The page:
Tuesday, 23 March 2010

A People's Budget


Ahead of the Budget there is much talk about responsibility, prudence and 'no giveaways'. It is claimed that all this is needed in an effort to reassure financial markets. But this is completely wrong.

It reveals an outlook that believes our money, taxpayers' money, is something that we should all stand in line for – only well behind the bankers who got us all into this mess in the first place. Instead of a Budget for Bankers, we need a People's Budget.

A People’s Budget would begin with an investment programme aimed at getting people back to work. Over 650,000 jobs have been lost in Britain in the last 2 years. In the West Midlands, the downturn started earlier and 104,000 jobs have been lost over 3 years. We need to get people working again, and we should start by focussing on three areas: transport infrastructure, housing and education. 

The recession has been led by a decline in investment. This accounts for well over half the entire decline in the economy. Among the areas most badly hit are construction and transport infrastructure. These are already areas where Britain lags way behind other countries.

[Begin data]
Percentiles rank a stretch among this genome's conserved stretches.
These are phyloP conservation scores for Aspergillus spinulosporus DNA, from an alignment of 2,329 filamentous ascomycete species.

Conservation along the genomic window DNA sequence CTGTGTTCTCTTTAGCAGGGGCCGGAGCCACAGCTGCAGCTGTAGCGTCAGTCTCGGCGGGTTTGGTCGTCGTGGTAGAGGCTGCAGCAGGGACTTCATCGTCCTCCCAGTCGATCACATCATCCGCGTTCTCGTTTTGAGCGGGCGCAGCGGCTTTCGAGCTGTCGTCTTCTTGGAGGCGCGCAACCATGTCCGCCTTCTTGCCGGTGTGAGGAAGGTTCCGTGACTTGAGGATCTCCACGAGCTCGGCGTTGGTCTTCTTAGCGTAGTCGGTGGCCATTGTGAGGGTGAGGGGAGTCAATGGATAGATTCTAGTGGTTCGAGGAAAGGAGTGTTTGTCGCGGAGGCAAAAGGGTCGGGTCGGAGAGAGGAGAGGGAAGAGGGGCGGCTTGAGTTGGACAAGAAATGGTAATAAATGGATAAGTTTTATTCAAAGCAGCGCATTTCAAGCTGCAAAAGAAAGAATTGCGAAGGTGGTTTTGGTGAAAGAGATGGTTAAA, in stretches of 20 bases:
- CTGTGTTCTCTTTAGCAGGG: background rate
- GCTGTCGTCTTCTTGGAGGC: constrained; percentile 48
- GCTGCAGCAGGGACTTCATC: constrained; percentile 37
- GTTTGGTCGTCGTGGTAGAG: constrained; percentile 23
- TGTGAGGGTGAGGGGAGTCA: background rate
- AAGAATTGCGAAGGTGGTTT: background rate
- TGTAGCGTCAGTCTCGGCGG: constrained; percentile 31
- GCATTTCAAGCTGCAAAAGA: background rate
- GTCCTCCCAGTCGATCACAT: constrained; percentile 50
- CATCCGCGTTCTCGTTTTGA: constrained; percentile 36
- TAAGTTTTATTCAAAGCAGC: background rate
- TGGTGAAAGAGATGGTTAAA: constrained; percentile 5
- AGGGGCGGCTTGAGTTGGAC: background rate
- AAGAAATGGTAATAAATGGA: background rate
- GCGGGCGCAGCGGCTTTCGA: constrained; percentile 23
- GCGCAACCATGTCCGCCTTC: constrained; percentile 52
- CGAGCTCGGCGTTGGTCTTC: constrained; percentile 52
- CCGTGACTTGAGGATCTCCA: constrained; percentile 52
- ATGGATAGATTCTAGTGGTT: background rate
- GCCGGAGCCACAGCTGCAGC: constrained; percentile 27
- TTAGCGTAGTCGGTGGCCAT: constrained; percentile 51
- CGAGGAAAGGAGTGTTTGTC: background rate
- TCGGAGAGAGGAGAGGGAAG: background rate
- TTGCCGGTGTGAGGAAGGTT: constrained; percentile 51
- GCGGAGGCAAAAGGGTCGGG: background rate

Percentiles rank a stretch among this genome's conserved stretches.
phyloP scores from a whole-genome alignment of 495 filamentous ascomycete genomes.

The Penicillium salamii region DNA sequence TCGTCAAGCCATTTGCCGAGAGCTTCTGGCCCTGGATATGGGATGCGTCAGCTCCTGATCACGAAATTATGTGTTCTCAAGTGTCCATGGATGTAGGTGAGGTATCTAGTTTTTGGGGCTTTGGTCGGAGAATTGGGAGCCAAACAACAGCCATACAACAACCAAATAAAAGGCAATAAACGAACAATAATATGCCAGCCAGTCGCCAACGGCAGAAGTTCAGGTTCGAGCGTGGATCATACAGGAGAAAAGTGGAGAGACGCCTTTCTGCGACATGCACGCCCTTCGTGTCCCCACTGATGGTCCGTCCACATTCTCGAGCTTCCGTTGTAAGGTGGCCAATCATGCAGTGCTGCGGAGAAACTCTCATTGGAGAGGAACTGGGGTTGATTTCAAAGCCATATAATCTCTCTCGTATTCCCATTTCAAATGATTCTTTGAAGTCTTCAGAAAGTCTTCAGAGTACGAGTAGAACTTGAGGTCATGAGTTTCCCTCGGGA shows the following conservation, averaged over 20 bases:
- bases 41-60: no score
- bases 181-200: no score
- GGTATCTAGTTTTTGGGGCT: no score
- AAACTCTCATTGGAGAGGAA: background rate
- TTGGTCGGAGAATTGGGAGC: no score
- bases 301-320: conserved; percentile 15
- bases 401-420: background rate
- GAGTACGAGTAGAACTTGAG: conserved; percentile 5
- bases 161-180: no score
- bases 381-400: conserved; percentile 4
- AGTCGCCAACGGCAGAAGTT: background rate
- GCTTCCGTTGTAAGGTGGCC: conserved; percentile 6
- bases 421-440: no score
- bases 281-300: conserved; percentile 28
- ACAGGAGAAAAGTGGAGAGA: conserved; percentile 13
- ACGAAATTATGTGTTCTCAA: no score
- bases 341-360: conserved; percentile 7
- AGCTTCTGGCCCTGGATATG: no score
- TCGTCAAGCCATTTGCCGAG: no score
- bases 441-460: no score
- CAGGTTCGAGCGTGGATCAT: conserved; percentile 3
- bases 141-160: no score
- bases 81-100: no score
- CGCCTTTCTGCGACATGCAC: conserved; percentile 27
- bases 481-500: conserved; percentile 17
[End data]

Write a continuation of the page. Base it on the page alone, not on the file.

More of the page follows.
A major government investment programme could build affordable, low-energy homes. Significantly improved rail links would lift economic performance and reduce carbon emissions. They would also get people off the dole, spending and paying taxes again, all of which would reduce the government's deficit.

Investing in our young people, through improved education at all levels, actually lifts economic performance and highlights the madness of the government’s recently announced cuts to funding for colleges and universities. Instead of wasting money by boosting the unemployment total, government investment in education boosts jobs, exports and attracts investment.

These are just some of the measures that could be taken by a government acting in the interests of the ordinary people of Britain, not of its bankers.